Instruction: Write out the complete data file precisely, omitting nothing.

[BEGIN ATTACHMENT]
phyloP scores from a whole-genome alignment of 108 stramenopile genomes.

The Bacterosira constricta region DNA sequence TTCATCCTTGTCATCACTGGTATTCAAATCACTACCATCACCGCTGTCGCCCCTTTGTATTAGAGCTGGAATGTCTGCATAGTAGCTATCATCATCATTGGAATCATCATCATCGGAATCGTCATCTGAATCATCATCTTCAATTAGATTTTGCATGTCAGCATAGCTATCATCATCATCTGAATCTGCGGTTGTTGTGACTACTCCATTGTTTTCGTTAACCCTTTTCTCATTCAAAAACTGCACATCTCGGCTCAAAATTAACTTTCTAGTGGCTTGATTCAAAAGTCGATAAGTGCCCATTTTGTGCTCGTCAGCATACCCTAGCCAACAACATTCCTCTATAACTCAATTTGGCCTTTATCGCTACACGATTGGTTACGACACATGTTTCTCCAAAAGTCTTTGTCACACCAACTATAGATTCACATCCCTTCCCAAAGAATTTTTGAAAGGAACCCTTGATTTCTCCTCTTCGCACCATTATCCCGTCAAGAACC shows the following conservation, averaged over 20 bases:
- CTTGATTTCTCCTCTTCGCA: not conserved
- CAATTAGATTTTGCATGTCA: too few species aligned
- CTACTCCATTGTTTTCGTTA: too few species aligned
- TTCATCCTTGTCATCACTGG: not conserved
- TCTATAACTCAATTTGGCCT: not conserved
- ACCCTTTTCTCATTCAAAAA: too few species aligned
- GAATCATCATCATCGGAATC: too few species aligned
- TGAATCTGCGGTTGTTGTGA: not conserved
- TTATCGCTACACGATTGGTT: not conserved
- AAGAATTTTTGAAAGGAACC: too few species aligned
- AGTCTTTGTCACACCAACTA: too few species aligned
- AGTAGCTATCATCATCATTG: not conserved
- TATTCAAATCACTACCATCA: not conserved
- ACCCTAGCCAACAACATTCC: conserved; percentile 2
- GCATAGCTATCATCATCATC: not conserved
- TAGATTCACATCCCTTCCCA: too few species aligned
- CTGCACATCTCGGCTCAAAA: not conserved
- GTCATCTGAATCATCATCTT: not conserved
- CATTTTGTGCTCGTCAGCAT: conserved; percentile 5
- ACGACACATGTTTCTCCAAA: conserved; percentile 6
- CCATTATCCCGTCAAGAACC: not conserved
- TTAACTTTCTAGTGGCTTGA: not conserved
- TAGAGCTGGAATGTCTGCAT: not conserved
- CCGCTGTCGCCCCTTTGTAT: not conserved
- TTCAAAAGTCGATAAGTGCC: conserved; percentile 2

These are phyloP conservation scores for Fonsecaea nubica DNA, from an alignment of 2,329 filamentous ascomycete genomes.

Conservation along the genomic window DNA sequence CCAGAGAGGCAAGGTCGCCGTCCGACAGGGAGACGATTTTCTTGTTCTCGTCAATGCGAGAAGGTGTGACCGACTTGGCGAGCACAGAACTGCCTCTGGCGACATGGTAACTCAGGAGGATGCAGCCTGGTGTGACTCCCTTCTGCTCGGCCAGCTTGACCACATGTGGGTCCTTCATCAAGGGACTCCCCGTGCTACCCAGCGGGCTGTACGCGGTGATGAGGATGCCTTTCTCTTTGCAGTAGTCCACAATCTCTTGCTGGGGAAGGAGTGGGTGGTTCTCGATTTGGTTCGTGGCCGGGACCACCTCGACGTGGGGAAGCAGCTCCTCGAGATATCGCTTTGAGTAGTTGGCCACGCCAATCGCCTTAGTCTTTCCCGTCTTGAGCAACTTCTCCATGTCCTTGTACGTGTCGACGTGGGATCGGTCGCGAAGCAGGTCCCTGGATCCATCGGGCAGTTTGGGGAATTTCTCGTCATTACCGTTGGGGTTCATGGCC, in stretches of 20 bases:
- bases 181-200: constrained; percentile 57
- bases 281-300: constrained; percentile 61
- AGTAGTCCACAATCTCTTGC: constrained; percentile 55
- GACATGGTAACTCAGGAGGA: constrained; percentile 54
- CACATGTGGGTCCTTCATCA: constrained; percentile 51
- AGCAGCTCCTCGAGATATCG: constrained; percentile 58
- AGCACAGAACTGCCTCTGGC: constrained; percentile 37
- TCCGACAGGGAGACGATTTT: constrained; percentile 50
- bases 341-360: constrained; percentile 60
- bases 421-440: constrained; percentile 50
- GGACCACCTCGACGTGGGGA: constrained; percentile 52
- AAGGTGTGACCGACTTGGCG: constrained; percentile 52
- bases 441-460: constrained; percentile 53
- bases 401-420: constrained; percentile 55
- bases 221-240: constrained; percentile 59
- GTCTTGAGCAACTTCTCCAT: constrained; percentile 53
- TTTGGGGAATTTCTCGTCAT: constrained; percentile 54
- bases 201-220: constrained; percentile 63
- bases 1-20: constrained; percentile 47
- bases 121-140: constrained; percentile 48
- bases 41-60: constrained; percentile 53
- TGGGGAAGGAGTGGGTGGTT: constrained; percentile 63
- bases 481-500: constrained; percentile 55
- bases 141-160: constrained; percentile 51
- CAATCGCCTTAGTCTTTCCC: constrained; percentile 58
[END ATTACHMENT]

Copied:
phyloP scores from a whole-genome alignment of 108 stramenopile genomes.

The Bacterosira constricta region DNA sequence TTCATCCTTGTCATCACTGGTATTCAAATCACTACCATCACCGCTGTCGCCCCTTTGTATTAGAGCTGGAATGTCTGCATAGTAGCTATCATCATCATTGGAATCATCATCATCGGAATCGTCATCTGAATCATCATCTTCAATTAGATTTTGCATGTCAGCATAGCTATCATCATCATCTGAATCTGCGGTTGTTGTGACTACTCCATTGTTTTCGTTAACCCTTTTCTCATTCAAAAACTGCACATCTCGGCTCAAAATTAACTTTCTAGTGGCTTGATTCAAAAGTCGATAAGTGCCCATTTTGTGCTCGTCAGCATACCCTAGCCAACAACATTCCTCTATAACTCAATTTGGCCTTTATCGCTACACGATTGGTTACGACACATGTTTCTCCAAAAGTCTTTGTCACACCAACTATAGATTCACATCCCTTCCCAAAGAATTTTTGAAAGGAACCCTTGATTTCTCCTCTTCGCACCATTATCCCGTCAAGAACC shows the following conservation, averaged over 20 bases:
- CTTGATTTCTCCTCTTCGCA: not conserved
- CAATTAGATTTTGCATGTCA: too few species aligned
- CTACTCCATTGTTTTCGTTA: too few species aligned
- TTCATCCTTGTCATCACTGG: not conserved
- TCTATAACTCAATTTGGCCT: not conserved
- ACCCTTTTCTCATTCAAAAA: too few species aligned
- GAATCATCATCATCGGAATC: too few species aligned
- TGAATCTGCGGTTGTTGTGA: not conserved
- TTATCGCTACACGATTGGTT: not conserved
- AAGAATTTTTGAAAGGAACC: too few species aligned
- AGTCTTTGTCACACCAACTA: too few species aligned
- AGTAGCTATCATCATCATTG: not conserved
- TATTCAAATCACTACCATCA: not conserved
- ACCCTAGCCAACAACATTCC: conserved; percentile 2
- GCATAGCTATCATCATCATC: not conserved
- TAGATTCACATCCCTTCCCA: too few species aligned
- CTGCACATCTCGGCTCAAAA: not conserved
- GTCATCTGAATCATCATCTT: not conserved
- CATTTTGTGCTCGTCAGCAT: conserved; percentile 5
- ACGACACATGTTTCTCCAAA: conserved; percentile 6
- CCATTATCCCGTCAAGAACC: not conserved
- TTAACTTTCTAGTGGCTTGA: not conserved
- TAGAGCTGGAATGTCTGCAT: not conserved
- CCGCTGTCGCCCCTTTGTAT: not conserved
- TTCAAAAGTCGATAAGTGCC: conserved; percentile 2

These are phyloP conservation scores for Fonsecaea nubica DNA, from an alignment of 2,329 filamentous ascomycete genomes.

Conservation along the genomic window DNA sequence CCAGAGAGGCAAGGTCGCCGTCCGACAGGGAGACGATTTTCTTGTTCTCGTCAATGCGAGAAGGTGTGACCGACTTGGCGAGCACAGAACTGCCTCTGGCGACATGGTAACTCAGGAGGATGCAGCCTGGTGTGACTCCCTTCTGCTCGGCCAGCTTGACCACATGTGGGTCCTTCATCAAGGGACTCCCCGTGCTACCCAGCGGGCTGTACGCGGTGATGAGGATGCCTTTCTCTTTGCAGTAGTCCACAATCTCTTGCTGGGGAAGGAGTGGGTGGTTCTCGATTTGGTTCGTGGCCGGGACCACCTCGACGTGGGGAAGCAGCTCCTCGAGATATCGCTTTGAGTAGTTGGCCACGCCAATCGCCTTAGTCTTTCCCGTCTTGAGCAACTTCTCCATGTCCTTGTACGTGTCGACGTGGGATCGGTCGCGAAGCAGGTCCCTGGATCCATCGGGCAGTTTGGGGAATTTCTCGTCATTACCGTTGGGGTTCATGGCC, in stretches of 20 bases:
- bases 181-200: constrained; percentile 57
- bases 281-300: constrained; percentile 61
- AGTAGTCCACAATCTCTTGC: constrained; percentile 55
- GACATGGTAACTCAGGAGGA: constrained; percentile 54
- CACATGTGGGTCCTTCATCA: constrained; percentile 51
- AGCAGCTCCTCGAGATATCG: constrained; percentile 58
- AGCACAGAACTGCCTCTGGC: constrained; percentile 37
- TCCGACAGGGAGACGATTTT: constrained; percentile 50
- bases 341-360: constrained; percentile 60
- bases 421-440: constrained; percentile 50
- GGACCACCTCGACGTGGGGA: constrained; percentile 52
- AAGGTGTGACCGACTTGGCG: constrained; percentile 52
- bases 441-460: constrained; percentile 53
- bases 401-420: constrained; percentile 55
- bases 221-240: constrained; percentile 59
- GTCTTGAGCAACTTCTCCAT: constrained; percentile 53
- TTTGGGGAATTTCTCGTCAT: constrained; percentile 54
- bases 201-220: constrained; percentile 63
- bases 1-20: constrained; percentile 47
- bases 121-140: constrained; percentile 48
- bases 41-60: constrained; percentile 53
- TGGGGAAGGAGTGGGTGGTT: constrained; percentile 63
- bases 481-500: constrained; percentile 55
- bases 141-160: constrained; percentile 51
- CAATCGCCTTAGTCTTTCCC: constrained; percentile 58